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JIS News

With less than two months until the end of the 2005/2006 fiscal year, taxpayers are busy putting the finishing touches on their books to compile and file their annual income tax returns before the March 15 deadline.
As the Tax Administration redoubles its efforts to get taxpayers to file their payments early and avoid the last minute rush, Acting Director General of Tax Administration, Vinette Keene has said that her office was devising new ways to make the process more simple and easier.
Mrs. Keene, who spoke to JIS News at a recent Think Tank, explained that, “there is the option of the e-payment system, which is online but of course the returns cannot be filed online, so persons will still have to go to any of the 28 Inland Revenue Department (IRD) offices across the island. We are trying to arrange a more efficient system where persons paying online do not have to join lines in order to leave those returns”.
She acknowledged that, “the long lines in the tax offices, that is a big deterrent and we recognize it and we are seeking to create improvements because we want the take up on the online payment portal to be much more. People need to recognize they do not have to go anywhere as they can stay right at home and pay their taxes.”
For those persons who use the e-payment system, Mrs. Keene said, “we are hoping to have a drop box in the large collectorates, which will allow those persons some evidence that they have in fact filed returns. For persons, who are preparing these returns, we have a 1-888-TAX-HELP or 1-888-829-4357 number and our website www.jamaicatax.gov.jm.”
Jamaica operates a self-assessment system and as such, self employed persons, companies and businesses are required to submit an annual income tax return, which shows income earned and tax payable to the government.
Income tax should be paid quarterly to the Collector of Taxes and Inland Revenue Department (IRD) by the 15th day in March, June, September, and December. Return forms and the relevant schedules are available at any of the tax collectorates or online.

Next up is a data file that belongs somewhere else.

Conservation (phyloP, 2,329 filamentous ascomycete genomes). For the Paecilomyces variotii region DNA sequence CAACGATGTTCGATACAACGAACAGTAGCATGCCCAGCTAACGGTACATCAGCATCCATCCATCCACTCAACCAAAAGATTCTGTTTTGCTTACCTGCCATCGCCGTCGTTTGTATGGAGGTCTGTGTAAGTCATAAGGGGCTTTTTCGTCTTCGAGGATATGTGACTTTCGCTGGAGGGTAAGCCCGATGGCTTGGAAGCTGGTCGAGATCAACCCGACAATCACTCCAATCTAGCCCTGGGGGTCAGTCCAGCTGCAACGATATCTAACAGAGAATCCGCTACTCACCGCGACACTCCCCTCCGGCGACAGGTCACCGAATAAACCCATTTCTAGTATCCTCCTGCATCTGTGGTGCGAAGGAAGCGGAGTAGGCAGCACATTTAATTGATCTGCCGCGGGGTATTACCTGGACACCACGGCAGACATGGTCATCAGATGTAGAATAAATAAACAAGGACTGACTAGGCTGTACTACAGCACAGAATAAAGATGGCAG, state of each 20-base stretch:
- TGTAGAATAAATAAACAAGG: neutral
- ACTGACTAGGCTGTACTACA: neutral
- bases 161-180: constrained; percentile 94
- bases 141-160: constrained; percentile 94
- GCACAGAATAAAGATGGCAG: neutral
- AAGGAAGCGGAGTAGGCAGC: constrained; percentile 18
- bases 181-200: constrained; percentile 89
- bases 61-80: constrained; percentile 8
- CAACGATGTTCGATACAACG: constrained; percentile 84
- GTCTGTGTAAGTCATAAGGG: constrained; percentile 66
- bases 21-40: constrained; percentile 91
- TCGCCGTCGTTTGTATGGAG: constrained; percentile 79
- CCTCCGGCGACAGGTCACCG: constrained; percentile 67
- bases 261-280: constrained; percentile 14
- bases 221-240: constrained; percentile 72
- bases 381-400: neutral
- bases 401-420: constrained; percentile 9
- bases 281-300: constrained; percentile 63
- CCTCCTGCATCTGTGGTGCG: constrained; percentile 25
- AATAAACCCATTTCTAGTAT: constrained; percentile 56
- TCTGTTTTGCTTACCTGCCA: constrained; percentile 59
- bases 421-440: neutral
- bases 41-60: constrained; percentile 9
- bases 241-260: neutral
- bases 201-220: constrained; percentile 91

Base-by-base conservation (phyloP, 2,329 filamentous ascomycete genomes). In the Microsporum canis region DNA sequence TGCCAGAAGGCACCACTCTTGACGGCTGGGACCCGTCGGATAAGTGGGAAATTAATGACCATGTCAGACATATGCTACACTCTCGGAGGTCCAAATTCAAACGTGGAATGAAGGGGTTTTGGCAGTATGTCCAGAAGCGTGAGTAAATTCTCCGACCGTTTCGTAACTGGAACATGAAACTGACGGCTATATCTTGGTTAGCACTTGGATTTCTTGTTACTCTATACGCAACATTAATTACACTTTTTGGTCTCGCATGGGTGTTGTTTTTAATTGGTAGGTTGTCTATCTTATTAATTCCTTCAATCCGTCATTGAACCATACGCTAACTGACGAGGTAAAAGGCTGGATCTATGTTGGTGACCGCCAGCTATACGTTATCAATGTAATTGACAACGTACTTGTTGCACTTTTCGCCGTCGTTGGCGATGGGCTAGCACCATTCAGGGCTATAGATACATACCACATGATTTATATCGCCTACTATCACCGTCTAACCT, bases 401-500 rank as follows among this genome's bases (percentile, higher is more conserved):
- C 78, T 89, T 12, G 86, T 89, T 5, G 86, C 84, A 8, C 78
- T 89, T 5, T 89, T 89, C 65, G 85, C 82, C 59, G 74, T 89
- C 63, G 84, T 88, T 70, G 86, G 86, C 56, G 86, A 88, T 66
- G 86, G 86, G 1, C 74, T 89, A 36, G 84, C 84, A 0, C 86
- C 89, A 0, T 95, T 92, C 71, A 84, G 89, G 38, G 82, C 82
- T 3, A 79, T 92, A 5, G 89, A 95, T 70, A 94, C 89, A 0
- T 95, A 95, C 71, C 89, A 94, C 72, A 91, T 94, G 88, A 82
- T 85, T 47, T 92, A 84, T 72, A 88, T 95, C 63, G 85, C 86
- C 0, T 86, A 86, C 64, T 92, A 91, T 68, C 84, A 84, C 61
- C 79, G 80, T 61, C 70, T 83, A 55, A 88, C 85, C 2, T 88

Mrs. Keene noted that persons, who receive an income of over $144,768 in the last year, are expected to file returns. These can be submitted to any tax office island wide.
Encouraging businesses and taxable persons to file returns, Mrs. Keene informed that non-compliant companies and persons were not eligible for a Tax Compliance Certificate (TCC), which is necessary to clear goods at Customs or to obtain a government contract. “Failure to file income and general consumption tax returns can lead to a $10,000 fine or 12 months imprisonment,” she further warned.
Meanwhile, as part of the Tax Administration’s efforts to encourage tax compliance, provisional tax centres will be set up across the country in churches, police stations and tax offices, where officers from the IRD will provide assistance to the public in compiling and filing income tax returns free of cost.
“We are hoping to have kiosks where persons can go in and log on if they do not have access in the tax offices or in other locations that may become available, perhaps the post offices and so on,” Mrs. Keene informed.
Additionally, the department has introduced its latest compliance model, an initiative with a three-pronged approach, which is intended to increase compliance through improved service delivery, improved education and information and increased enforcement.
Mrs. Keene noted that, “people sometimes do not comply because they do not know the requirements and so we are seeking to improve that service”.
She highlighted that the Tax Administration was also stepping up its publicity campaign to remind taxpayers about their obligation.
“I believe that we need to increase our visibility in the marketplace because when you don’t talk about taxes, people don’t see taxes in their faces every day. it is one of those things that we would rather forget and so we are trying to improve the visibility of Tax Administration to keep it in the forefront of people’s minds,” Mrs. Keene said.
She pointed out that paying taxes form part of the civic responsibility of citizens. “Jamaica has a voluntary compliance system, what this means is that it is incumbent on each of us to try to determine our tax responsibilities and to fulfill them without the Tax Administration having to come after us.”